logger.LogThis("DoSomething Completed");
    }
 
    static void Main(string[] args)
    {
        logger.LogThis("Application started");
        DoSomething("Robert");
        Console.ReadKey();
        logger.LogThis("Application Completed");
    }
}
 
public interface ILogger
{
    void LogThis(string Message);
}
 
public class DebugLogger : ILogger
{
    public void LogThis(string Message)
    {
        System.Diagnostics.Debug.WriteLine(String.Format("{0}: {1}", DateTime.Now, Message));
    }
}

Note the constructor for logger and the interface and class below. The reason this is powerful is if I wanted to change this to output to the console I could spin up a new class, and just change the constructor for logger, as in below:

class Program
{
    static ILogger logger = new ConsoleLogger();
 
    static void DoSomething(string Username)
    {
        logger.LogThis("DoSomething Called with Username Parameter set to:" + Username);
        Console.WriteLine("Hello {0}", Username);
        logger.LogThis("DoSomething Completed");
    }
 
    static void Main(string[] args)
    {
        logger.LogThis("Application started");
        DoSomething("Robert");
        Console.ReadKey();
        logger.LogThis("Application Completed");
    }
}
 
public interface ILogger
{
    void LogThis(string Message);
}
 
public class DebugLogger : ILogger
{
    public void LogThis(string Message)
    {
        System.Diagnostics.Debug.WriteLine(String.Format("{0}: {1}", DateTime.Now, Message));
    }
}
 
public class ConsoleLogger : ILogger
{
    public void LogThis(string Message)
    {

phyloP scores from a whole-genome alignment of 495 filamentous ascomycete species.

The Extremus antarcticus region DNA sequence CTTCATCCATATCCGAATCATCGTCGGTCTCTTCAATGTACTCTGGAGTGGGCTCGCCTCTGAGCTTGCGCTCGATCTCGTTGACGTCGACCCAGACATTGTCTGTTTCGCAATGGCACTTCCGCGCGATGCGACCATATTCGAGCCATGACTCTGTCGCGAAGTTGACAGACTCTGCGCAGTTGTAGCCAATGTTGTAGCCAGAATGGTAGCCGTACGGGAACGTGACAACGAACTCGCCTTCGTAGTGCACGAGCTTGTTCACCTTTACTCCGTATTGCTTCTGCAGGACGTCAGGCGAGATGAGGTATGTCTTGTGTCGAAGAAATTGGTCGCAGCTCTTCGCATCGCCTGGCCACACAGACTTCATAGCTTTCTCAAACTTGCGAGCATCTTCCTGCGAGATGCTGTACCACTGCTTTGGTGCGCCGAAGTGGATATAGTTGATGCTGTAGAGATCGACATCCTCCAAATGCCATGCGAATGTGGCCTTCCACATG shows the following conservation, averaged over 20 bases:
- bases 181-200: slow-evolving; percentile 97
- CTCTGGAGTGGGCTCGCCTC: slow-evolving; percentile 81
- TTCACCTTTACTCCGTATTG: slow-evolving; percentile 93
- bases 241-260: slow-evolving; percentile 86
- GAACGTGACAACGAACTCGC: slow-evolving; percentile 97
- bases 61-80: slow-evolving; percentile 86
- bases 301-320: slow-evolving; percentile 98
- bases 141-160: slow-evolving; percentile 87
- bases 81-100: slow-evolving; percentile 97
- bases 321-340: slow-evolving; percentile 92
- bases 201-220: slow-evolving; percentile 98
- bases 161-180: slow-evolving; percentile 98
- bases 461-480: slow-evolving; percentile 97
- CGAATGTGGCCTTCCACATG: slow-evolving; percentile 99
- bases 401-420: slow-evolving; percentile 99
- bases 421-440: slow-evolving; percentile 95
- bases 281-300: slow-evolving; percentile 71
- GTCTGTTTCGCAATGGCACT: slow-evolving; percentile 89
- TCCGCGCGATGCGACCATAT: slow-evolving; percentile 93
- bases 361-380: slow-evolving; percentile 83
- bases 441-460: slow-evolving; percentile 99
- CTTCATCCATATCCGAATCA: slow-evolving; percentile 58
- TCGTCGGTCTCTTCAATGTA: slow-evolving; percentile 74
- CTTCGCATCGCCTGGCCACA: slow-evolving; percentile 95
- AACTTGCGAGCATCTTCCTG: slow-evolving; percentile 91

Console.WriteLine("{0}: {1}", DateTime.Now, Message);
    }
}

This is great, except to change the type of logger I need to change the code. Wouldn’t it be better to

  1. Be able to specify in a configuration file what should be used?
  2. Instead of instantiating a logger (like with the constructor), I could have a bag where code could reach into and ask for a logger?

This is what Unity provides at a basic level and we will implement in the next post, but trust me it goes much further and becomes much more powerful.

19 Dec 2008

.NET 3.5 SP 1 GDR is Out

The .NET 3.5 SP 1 GDR (General Distribution Release), basically the patch for the bugs in .NET 3.5 SP 1, is now out! Details of the patch are/will be available at KB959209

17 Dec 2008

The Cat(.NET) is out of the bag

Those who know me as a developer, and those who attended the boot camp I ran for the last two weeks, have an idea that I  like analysis tools (in the boot camp I present a session on my favorite 7 tools, 3 of them are analysis tools). That said I have been following a team at Microsoft for ages who have been building a tool called CAT.NET, which is another static analysis tool. This one focuses on analyzing code for security issues. I looks good, but it really doesn’t blow me away.